The legislation also further enforces South Australia's reputation as a place where secrecy flourishes. It is instructive that similar laws were also enacted in China last year, a country which has yet to embrace free speech. It is also instructive that the Federal Government examined the same issue after the 2007 election and decided to exclude blogs and online comment from any requirement to provide names and addresses. South Australia is a state that grants more suppression orders than any other, it is a state where it is acceptable to leave hundreds, if not thousands, of parliamentary questions unanswered for years at a time, where pursuing Freedom of Information requests is nothing short of a battle.The law in fact requires someone to take responsibility for comments, something long required of the print media in most places during an election campaign. So this extension to "new media" is at one level understandable. What the Advertiser is on about is that it is a constraint on the new means of free flowing discussion to impose the same requirement where online comment floods in, as it does on hot sites. As the comment on Crikey says, there'll be plenty of John Smiths, postcode 5001, leaving the person responsible for the blog ( the online editor) holding the bag.
There should be nothing wrong in any event with pseudonimity and anonymity in public discussion, unless it is being abused or used for the wrong reasons. As The Advertiser says defamation laws, and moderation practices in place probably render the law unnecessary, and it's hard to imagine South Australia's Electoral Commissioner prowling the internet day after day during the election campaign policing internet discussion.
Here's the text of Section 116 of the Electoral Act says:
116—Published material to identify person responsible for political content
(1) A person must not, during an election period, publish material consisting of, or containing a commentary on, any candidate or political party, or the issues being submitted to electors, in written form, in a journal published in electronic form on the Internet or by radio or television or broadcast on the Internet, unless the material or the programme in which the material is presented contains a statement of the name and address (not being a post office box) of a person who takes responsibility for the publication of the material.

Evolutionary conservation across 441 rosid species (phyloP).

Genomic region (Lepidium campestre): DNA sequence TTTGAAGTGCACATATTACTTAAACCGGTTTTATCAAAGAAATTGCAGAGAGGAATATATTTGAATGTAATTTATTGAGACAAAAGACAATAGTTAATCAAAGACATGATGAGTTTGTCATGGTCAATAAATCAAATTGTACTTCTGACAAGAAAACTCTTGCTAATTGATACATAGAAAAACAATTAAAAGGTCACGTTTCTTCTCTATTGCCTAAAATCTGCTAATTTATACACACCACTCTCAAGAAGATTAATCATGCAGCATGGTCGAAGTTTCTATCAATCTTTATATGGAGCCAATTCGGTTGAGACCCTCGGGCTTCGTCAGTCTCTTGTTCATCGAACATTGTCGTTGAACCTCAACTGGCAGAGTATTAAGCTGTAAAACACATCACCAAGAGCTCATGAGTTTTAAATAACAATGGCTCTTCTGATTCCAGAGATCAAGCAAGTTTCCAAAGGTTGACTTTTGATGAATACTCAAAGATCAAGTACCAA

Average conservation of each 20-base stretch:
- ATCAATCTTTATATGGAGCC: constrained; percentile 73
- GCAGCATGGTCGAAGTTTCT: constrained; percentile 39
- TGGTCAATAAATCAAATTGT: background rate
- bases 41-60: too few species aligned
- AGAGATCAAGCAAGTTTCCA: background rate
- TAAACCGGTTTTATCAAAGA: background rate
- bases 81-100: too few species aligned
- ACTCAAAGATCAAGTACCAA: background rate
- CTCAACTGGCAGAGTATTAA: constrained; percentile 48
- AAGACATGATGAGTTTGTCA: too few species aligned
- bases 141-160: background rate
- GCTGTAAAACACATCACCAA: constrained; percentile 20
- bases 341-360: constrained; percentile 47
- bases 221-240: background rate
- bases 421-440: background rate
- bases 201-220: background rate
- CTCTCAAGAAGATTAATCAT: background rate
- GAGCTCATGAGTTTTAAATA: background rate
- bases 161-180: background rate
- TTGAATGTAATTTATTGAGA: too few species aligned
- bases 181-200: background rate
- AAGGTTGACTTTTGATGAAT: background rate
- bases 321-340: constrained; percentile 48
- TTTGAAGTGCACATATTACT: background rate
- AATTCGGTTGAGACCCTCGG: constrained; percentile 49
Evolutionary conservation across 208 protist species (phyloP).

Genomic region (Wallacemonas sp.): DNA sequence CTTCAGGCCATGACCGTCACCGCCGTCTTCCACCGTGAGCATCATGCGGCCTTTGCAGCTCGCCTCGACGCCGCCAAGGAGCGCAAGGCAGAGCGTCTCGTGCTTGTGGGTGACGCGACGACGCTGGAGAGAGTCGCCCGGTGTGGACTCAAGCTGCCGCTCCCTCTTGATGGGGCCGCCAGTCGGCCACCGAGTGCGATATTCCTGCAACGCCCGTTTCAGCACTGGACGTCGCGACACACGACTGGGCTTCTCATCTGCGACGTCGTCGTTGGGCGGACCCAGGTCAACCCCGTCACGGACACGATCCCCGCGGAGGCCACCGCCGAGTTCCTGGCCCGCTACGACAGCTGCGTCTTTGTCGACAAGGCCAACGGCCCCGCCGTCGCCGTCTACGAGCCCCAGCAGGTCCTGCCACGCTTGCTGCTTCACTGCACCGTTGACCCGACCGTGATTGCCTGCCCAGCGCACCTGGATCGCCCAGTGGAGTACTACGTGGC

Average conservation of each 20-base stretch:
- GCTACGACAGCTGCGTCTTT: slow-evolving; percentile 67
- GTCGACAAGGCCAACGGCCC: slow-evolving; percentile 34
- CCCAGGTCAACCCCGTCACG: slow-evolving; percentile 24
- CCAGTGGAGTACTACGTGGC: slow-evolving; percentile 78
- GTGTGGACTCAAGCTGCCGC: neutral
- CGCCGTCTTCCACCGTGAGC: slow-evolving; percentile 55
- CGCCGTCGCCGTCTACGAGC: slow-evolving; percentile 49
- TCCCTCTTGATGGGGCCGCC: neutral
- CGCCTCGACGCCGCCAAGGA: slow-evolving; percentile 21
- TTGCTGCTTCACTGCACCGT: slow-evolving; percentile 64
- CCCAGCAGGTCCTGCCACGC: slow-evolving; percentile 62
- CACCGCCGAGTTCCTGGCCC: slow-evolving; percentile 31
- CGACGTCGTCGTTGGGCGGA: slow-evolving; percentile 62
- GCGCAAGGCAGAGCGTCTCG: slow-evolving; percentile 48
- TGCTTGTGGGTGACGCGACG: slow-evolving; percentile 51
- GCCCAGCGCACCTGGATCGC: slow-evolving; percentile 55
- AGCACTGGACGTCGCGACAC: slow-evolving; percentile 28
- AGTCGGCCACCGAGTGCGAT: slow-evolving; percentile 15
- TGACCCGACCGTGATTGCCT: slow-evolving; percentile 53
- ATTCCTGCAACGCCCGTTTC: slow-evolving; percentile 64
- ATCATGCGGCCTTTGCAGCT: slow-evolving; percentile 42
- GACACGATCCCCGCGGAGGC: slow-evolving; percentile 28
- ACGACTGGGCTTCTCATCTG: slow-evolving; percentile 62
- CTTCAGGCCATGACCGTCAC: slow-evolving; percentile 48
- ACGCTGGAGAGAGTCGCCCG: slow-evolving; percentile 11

(a) if the offender is a natural person—$1 250;(b) if the offender is a body corporate—$5 000.(2) This section does not apply to—
(a) the publication in a journal (including a journal published in electronic form on the Internet) of a leading article;(b) the publication of a report of a meeting that does not contain any comment (other than comment made by a speaker at the meeting) on any candidate, or political party, or the issues being submitted to electors;(c) the publication in a journal (including a journal published in electronic form on the Internet) of an article, letter, report or other matter if—(i) the name and address (not being a post office box) of a person who takes responsibility for the publication of the material is provided to the publisher of the journal and retained by the publisher for a period of 6 months after the end of the election period; and(ii) the journal contains a statement of the name and postcode of the person who takes responsibility for the publication of the material;(ca) the publication of a letter (otherwise than as described in paragraph (c)) that contains the name and address (not being a post office box) of the author of the letter;(d) a news service or a current affairs programme on radio or television or broadcast on the Internet;(e) any other prescribed material or class of material.(3) In this section—
journal means a newspaper, magazine or other periodical.